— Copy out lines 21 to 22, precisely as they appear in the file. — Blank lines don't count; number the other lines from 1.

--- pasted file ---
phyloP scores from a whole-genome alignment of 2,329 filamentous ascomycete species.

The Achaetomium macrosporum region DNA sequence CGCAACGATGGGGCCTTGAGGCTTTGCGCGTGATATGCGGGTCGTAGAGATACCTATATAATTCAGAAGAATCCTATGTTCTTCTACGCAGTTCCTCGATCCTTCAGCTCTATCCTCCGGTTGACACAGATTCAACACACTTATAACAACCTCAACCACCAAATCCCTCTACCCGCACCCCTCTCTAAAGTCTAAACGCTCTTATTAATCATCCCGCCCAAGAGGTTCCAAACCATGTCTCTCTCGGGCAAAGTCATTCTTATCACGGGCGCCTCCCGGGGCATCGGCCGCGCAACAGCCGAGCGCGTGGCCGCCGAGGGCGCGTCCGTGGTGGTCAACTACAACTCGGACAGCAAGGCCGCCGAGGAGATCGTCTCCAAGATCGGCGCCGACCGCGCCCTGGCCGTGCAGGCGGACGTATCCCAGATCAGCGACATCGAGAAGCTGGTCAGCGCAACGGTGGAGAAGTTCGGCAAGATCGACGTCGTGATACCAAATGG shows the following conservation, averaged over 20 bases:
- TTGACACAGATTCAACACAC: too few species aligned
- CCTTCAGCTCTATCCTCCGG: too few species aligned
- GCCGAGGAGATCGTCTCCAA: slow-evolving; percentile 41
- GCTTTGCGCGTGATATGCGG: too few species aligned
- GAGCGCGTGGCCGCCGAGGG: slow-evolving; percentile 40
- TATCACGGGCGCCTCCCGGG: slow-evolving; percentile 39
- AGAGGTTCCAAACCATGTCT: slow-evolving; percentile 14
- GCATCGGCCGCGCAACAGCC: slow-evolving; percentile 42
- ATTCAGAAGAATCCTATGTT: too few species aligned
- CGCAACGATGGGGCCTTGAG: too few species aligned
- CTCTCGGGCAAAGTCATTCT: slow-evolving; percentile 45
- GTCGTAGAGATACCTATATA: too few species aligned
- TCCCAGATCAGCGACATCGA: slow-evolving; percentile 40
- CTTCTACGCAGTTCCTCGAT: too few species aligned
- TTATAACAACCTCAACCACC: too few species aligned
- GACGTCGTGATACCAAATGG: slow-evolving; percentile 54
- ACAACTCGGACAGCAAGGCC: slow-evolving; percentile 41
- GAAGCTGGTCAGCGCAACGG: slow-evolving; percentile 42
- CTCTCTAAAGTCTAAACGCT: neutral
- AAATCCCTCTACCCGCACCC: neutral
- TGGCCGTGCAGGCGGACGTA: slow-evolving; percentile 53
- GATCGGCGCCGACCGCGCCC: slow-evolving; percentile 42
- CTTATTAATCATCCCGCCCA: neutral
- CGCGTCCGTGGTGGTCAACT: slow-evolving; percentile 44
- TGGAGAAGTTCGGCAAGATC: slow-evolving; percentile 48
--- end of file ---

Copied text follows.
- CTCTCTAAAGTCTAAACGCT: neutral
- AAATCCCTCTACCCGCACCC: neutral